One of the features distinguishing the swings of topnotch golfers, so goes one of the clichés of the locker room and the practice fairway, is the definite pause between completing the backswing and commencing the downswing. Some clarification of this point would, I think, be helpful. The impression most golfers get when they watch a fine player is that all movement ceases during the pause at the top of his swing. It does look that way to the untrained eye, but in reality the frozen pause as such doesn't exist. It is the effect produced when the wrists begin to flex back (in a counterclockwise arc) as they reverse their direction and begin the downswing.
The average golfer who wants to get the feeling of this so-called pause can do so if he times his swing by saying to himself, "Swing back and through"—the "and" would then coincide with that period of the swing in which his hands hold the club at the top of his backswing while the wrists reverse into the downswing. There is more than just good looks to this action, as there is in all good style. It is a refinement of timing that inevitably leads to the proper extension of the wrists and arms at contact. While the apparent pause is present in the good golf swing, it is never present in the stiff and tense golf swing. What makes for the pausing effect is leaving out all effort to achieve it.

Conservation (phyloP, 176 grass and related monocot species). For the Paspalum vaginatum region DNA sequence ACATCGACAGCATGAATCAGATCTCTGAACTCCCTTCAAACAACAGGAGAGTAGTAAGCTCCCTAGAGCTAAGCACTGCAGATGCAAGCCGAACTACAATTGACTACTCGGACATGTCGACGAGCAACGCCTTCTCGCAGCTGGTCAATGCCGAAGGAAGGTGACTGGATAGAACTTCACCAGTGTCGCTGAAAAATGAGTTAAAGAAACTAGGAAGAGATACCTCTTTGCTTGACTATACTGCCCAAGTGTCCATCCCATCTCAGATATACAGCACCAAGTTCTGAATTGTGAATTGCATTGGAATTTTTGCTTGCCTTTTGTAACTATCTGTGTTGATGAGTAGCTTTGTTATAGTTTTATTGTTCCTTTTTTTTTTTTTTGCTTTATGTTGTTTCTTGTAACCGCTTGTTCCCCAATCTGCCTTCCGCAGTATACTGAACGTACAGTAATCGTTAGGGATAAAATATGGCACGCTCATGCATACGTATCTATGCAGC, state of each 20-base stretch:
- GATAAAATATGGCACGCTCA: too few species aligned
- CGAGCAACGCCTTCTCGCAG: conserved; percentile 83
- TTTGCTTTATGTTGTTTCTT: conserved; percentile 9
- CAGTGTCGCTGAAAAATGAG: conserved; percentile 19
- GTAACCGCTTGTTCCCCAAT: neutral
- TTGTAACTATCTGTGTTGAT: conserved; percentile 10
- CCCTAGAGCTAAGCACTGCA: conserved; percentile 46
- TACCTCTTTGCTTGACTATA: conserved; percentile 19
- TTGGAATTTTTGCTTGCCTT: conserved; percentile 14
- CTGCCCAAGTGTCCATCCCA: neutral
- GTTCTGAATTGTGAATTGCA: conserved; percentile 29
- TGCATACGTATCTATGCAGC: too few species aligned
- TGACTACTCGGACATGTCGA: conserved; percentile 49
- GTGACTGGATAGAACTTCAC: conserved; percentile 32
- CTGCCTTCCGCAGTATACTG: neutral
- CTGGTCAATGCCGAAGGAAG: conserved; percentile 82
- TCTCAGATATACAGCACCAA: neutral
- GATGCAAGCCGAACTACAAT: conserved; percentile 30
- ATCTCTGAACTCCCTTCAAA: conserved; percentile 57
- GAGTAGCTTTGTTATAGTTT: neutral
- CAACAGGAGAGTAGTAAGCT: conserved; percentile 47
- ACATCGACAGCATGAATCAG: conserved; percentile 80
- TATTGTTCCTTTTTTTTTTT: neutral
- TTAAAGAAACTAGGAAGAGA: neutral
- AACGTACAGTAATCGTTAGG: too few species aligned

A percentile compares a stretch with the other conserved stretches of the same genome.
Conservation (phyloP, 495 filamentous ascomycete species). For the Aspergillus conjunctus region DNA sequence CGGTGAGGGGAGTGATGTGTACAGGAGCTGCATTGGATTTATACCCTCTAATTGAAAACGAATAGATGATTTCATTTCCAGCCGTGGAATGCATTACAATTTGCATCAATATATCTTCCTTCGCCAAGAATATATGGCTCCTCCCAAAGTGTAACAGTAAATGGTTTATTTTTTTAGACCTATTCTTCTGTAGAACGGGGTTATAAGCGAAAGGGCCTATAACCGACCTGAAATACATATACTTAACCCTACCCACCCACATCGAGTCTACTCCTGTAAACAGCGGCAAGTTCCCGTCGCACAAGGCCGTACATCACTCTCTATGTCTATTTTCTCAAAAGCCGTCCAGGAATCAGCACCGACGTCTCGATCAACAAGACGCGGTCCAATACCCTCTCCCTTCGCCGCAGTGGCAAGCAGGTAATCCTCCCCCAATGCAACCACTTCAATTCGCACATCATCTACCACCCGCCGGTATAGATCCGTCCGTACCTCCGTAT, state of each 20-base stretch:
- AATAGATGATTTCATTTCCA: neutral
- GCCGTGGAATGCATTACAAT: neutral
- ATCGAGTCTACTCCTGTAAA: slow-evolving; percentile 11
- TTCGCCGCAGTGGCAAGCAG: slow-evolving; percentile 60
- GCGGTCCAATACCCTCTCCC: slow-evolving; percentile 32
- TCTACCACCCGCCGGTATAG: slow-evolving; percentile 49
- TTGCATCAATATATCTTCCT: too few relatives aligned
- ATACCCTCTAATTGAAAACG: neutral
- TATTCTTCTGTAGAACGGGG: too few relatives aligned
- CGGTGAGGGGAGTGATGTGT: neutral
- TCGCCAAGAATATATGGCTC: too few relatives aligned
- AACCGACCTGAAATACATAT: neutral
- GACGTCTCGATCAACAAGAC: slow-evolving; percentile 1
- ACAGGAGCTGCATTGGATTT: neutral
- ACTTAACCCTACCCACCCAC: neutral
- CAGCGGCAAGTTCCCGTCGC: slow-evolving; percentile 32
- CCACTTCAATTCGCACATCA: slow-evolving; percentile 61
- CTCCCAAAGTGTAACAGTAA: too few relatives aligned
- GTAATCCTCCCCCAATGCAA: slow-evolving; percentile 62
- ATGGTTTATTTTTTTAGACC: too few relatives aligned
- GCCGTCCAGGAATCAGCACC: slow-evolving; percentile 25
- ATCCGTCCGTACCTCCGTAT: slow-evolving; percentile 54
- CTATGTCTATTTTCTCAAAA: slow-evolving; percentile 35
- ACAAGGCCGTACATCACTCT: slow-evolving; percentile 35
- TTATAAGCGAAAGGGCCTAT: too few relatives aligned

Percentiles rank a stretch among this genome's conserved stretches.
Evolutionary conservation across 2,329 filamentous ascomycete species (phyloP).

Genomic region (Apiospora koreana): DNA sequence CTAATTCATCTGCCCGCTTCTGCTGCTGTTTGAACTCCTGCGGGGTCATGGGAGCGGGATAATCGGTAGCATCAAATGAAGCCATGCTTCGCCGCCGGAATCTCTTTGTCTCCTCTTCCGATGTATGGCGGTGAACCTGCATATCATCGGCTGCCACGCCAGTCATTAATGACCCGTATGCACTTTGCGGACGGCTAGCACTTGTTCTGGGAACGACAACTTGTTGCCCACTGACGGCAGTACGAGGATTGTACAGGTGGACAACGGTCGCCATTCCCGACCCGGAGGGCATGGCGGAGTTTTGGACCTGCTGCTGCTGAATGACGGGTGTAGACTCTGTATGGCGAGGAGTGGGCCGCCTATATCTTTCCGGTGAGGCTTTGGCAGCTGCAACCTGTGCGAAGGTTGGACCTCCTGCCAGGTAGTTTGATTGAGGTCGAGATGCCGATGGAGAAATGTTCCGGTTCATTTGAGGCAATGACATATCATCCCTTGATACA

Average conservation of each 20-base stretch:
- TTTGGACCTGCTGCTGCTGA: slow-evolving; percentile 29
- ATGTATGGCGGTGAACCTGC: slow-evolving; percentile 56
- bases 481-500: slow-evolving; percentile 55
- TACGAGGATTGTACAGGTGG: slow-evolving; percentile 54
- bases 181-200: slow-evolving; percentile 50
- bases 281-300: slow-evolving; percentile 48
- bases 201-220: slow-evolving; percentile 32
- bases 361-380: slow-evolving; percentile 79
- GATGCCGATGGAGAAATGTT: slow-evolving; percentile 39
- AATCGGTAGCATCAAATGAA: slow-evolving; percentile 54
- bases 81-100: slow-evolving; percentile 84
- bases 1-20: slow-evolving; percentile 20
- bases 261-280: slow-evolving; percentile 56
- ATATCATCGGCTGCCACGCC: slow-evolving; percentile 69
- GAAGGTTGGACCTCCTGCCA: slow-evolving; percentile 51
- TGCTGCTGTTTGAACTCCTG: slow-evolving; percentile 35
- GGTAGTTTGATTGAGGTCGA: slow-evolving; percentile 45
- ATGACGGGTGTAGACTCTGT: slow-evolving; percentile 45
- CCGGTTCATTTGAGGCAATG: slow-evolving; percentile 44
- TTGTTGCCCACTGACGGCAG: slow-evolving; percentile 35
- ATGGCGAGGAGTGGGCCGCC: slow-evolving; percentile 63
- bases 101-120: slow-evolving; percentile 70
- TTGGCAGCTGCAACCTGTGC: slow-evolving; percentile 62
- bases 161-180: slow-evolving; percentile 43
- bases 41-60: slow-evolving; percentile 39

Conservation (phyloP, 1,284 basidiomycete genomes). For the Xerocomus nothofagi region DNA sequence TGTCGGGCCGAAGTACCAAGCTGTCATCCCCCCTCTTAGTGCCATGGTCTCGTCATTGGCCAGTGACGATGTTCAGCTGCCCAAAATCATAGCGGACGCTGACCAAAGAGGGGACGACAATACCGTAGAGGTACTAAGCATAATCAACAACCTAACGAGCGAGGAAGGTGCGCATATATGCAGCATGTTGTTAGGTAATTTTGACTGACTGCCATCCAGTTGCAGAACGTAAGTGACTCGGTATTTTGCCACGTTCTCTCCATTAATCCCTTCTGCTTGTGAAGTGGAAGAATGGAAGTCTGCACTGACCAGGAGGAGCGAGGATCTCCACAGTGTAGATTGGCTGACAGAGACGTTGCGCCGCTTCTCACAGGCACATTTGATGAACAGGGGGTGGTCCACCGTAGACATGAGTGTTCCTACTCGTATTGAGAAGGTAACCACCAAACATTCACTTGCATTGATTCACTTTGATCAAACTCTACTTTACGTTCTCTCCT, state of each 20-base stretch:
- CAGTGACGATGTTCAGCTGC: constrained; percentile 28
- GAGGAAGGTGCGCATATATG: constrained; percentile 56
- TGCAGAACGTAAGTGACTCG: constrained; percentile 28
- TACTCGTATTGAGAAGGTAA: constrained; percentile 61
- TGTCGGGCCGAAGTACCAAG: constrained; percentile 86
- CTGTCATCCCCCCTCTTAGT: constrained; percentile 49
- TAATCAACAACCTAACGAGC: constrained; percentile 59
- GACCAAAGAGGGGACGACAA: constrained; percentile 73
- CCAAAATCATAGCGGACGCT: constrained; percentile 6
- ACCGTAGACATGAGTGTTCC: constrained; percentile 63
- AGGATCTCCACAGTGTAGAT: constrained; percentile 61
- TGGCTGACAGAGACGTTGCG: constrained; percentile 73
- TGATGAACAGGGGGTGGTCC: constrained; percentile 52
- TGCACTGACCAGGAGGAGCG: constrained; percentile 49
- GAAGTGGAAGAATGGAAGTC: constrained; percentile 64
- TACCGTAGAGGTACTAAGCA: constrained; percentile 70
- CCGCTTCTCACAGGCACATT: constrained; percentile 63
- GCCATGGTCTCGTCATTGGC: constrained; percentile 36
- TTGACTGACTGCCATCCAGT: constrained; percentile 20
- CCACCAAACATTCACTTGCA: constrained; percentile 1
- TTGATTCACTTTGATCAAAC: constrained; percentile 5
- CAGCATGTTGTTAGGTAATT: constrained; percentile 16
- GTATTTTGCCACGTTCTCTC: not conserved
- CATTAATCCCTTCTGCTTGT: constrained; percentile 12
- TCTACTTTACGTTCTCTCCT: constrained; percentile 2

from PALMER MAPLES, Bienvenue Country Club, Rocky Mount, N.C.
December 3, 1956
NEXT WEEK: CHARLES McKENNA ON THE FOUNDATION OF RHYTHM